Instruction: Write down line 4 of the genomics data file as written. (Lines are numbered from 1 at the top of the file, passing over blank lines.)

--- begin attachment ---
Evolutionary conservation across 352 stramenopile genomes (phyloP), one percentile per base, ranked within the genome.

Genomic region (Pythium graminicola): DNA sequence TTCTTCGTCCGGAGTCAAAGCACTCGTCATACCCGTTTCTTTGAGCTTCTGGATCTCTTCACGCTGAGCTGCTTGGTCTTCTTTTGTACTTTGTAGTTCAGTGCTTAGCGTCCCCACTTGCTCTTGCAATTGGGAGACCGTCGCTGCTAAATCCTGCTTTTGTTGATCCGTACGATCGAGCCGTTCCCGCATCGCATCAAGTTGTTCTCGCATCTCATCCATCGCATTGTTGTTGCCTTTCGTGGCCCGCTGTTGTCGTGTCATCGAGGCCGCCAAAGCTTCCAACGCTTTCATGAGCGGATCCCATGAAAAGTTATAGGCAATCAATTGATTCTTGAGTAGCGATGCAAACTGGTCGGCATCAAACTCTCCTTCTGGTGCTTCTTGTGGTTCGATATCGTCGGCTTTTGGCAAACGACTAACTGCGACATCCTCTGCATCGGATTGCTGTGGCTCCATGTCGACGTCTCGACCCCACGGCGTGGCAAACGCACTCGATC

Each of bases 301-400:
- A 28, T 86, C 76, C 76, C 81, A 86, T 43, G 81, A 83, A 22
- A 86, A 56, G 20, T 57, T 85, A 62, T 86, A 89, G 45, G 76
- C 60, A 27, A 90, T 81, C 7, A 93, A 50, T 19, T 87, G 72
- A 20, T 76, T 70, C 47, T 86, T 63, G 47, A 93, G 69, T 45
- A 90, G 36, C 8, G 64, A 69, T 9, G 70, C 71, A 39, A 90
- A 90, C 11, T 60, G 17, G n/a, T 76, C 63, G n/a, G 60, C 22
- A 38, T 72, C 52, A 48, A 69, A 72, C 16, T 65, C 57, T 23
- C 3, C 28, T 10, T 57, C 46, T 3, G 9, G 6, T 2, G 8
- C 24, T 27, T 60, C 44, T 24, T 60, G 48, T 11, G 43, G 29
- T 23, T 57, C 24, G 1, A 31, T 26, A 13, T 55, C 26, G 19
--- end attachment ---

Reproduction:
- A 28, T 86, C 76, C 76, C 81, A 86, T 43, G 81, A 83, A 22